Why Gene Tierney is the 1940s’ Best-Dressed Femme Fatale

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Leave Her to Heaven, 1945(Film still)

Leave Her to Heaven is the ultimate in 1940s film noir – and its beautiful, cruel protagonist might be the most chic of them all

John Stahl’s Leave Her to Heaven (1945) has all the usual traits of film noir; it’s underpinned by suspenseful fatalism; its characters are inherently gloomy. The one major difference? It is filmed in what Martin Scorsese dubs “glowing and gleaming technicolour” – the almost hyper-real world of its cinematographer Leon Shamroy dominates the screen, and rightfully won him the 1945 Academy Award for best cinematography – which makes its truly immaculate costume design all the more satisfying. Based on the best-selling novel by Ben Ames Williams, the sinister tale follows the trials of the novelist Richard Harland (Cornel Wilde) and his encounter with the beautiful but troubled Ellen Berent, played by an unforgettable Gene Tierney. 

Ellen is a woman who always wins – fierce, passionate, and also, it’s rapidly revealed, slightly unhinged. Her possessiveness of Harland soon begins to undermine all relationships in her life, as she seeks to desperately keep the two isolated from the world around them: “I don’t want anyone else to do anything for you but me,” she says. Her mother contends: “there’s nothing wrong with Ellen. It’s just that she loves too much.” Disquieting though her demeanour may be, Ellen’s sartorial codes are second to none – whether she’s gazing vacantly into her bedroom mirror in powder blue lace, or watching her brother-in-law drown in a lake, her white robe as tightly cinched as her morals. Here we take a moment to study Stahl’s murderess’ impeccable style. 

1. A good book can be your best accessory

When we first meet Ellen it’s not her beauty we’re captivated by, but her intellect; with her face hidden behind the dust jacket of Harland’s latest book. Harland is instantly intrigued, and attempts to woo his new acquaintance with his writing. “While I was watching you, exotic words drifted across the mirror of my mind as summer clouds drift across the sky,” he tells her, transfixed. Ellen’s not so easily taken in by his efforts, but ultimately she’s still hooked; proof that reading well can offer the most unexpected rewards.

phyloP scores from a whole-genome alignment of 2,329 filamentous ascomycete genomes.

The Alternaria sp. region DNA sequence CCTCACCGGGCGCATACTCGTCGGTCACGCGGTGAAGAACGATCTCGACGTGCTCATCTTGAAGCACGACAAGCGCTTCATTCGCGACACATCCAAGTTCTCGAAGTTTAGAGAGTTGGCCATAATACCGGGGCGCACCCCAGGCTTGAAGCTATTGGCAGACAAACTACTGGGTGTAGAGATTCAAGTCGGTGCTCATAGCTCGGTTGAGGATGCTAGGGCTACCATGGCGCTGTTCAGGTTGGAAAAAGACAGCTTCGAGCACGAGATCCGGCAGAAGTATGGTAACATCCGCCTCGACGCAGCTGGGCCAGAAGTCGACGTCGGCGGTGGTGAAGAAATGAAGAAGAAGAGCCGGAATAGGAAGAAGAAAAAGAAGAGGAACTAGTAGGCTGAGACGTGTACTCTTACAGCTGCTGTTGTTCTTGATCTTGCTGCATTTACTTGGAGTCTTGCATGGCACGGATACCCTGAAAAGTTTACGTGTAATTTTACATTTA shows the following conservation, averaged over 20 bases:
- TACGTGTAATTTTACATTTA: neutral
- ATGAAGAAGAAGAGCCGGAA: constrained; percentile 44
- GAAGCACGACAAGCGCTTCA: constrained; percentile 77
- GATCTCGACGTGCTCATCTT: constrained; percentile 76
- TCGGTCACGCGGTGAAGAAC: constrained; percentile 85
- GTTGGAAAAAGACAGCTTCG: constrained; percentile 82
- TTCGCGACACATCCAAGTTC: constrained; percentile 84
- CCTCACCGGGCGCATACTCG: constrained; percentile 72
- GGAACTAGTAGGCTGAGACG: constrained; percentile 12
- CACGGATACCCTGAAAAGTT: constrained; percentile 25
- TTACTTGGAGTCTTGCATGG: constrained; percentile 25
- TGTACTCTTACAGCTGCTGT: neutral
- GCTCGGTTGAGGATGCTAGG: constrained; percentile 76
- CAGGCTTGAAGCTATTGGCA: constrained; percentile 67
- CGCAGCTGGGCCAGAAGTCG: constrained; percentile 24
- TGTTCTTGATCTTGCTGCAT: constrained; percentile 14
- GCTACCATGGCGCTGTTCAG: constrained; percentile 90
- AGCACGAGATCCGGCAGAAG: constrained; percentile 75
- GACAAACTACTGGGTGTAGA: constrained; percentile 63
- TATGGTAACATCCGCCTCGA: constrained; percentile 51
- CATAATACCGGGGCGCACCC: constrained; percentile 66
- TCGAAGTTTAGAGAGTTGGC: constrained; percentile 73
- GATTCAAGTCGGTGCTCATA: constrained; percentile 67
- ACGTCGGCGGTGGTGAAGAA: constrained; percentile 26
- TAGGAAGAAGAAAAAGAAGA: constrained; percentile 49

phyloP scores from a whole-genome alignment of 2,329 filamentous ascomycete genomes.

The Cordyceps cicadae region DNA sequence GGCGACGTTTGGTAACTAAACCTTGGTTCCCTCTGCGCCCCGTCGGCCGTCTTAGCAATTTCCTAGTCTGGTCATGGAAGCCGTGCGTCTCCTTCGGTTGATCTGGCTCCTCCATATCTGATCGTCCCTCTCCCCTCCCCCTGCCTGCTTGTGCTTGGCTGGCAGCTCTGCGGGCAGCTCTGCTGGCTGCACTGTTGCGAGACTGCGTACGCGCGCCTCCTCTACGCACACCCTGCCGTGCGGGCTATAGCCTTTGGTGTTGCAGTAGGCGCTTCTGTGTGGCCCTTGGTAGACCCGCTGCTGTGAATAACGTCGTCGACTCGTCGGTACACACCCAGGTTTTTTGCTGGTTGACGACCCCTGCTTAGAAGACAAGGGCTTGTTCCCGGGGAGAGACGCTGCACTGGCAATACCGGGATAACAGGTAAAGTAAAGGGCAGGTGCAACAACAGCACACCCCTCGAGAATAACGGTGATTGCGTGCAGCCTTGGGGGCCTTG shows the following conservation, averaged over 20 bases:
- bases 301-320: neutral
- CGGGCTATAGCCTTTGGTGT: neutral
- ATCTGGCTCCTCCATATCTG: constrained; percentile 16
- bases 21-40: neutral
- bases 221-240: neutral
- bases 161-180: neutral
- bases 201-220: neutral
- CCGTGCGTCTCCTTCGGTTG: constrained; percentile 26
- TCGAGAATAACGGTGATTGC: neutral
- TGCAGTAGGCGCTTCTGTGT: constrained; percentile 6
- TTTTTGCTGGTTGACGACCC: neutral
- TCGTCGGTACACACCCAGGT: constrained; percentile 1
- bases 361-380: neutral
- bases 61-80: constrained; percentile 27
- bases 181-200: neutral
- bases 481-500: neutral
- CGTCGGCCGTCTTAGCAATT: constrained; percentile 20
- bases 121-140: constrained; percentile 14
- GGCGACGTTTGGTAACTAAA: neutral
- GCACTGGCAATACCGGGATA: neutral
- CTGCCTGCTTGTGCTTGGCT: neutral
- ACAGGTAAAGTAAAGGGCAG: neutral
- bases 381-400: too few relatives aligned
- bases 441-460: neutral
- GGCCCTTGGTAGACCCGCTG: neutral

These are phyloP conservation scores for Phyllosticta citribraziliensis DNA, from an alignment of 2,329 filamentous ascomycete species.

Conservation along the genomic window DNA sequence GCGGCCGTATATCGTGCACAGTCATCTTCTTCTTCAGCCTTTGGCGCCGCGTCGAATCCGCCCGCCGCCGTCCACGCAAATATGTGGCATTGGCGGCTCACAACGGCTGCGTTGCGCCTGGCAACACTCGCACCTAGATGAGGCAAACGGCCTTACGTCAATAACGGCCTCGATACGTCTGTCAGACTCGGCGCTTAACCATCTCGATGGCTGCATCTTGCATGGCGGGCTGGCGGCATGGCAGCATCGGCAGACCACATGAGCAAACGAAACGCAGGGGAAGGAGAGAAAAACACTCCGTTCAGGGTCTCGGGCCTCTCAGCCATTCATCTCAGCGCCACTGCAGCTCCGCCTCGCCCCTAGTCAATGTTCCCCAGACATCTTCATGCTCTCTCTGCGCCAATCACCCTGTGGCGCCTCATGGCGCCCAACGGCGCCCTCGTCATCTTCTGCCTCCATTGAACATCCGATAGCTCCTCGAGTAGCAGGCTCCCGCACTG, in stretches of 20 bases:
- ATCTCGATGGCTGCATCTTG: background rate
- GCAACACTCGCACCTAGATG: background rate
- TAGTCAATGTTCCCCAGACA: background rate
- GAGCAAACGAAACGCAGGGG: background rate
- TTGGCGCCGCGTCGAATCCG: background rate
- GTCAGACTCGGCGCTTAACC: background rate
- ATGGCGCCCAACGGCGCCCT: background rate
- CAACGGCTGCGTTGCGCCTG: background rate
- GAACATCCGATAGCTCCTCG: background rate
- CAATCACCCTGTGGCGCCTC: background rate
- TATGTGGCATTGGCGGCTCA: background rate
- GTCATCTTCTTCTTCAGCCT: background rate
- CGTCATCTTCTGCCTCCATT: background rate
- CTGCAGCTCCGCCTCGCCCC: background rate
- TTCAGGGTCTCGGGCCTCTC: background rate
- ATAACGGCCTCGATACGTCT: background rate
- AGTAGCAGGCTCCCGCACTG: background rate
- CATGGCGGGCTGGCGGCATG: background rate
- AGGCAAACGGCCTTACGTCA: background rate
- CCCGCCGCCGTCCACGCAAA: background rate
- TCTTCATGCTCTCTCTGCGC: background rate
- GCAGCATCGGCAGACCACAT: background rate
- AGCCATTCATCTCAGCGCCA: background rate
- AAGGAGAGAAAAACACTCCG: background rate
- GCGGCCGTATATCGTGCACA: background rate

2. Silk pyjamas are always a good idea

With silk so often swapped for jersey and unsophisticated flannel in modern garments, the art of dressing up for downtime has been all but lost to history. We suggest taking a cue from Ellen’s elegant 1940s nightwear, with monogrammed silk two-pieces, delicate negligées with drawstring puff sleeves, and a long cosy dressing gown – ideally in camel, with a white trim. The day doesn’t stop when the sun goes down, after all; indeed in Ms Berent’s case, it’s clearly just getting started. 

3. Master red and pink

As evidenced by the S/S17 collections, red and pink make for excellent bedfellows. The neighbourly colour-wheel shades meet frequently in this film, whether in wide lobster-tinged palazzo pants paired with candyfloss knitwear, or perfectly lined lips in pillarbox red, juxtaposed with powder-puff satin sleeves. In beauty looks, rosy cheeks are an apt accessory, preferably worn with a crimson swimsuit at the beach. 

4. Go monogram mad

Kay Nelson is credited with designing the costumes for Leave Her to Heaven, but when the time came to shoot, Tierney’s first husband, famed designer Oleg Cassini, couldn’t keep himself from pitching in. Cassini created a custom-made white pantsuit with the initials of Tierney’s character embroidered onto the bodice especially for her role. Names adorn objects and items of clothing to great effect throughout the film, seemingly underscoring the characters’ self-possession, with everything from Ellen’s shiny sleepwear to her sister Ruth’s towels monogrammed in cursive.

5. Dress to kill 

There’s a lot to be said for dressing as though every day might be the day you commit a life-altering offence against humanity. Needless to say, Ellen has foresight nailed, and she’s never not prepared for the occasion, whether that means looking icily down through her gold-tinted sunglasses in the now iconic scene in which her sibling begs for her help from the lake, or the baby blue satin mules and matching lace peignoir she dons before casting herself down a flight of stairs to kill her unborn child. Her finesse for dressing to suit the occasion is admirable, even if her behaviour is not. We advocate heavily for the former.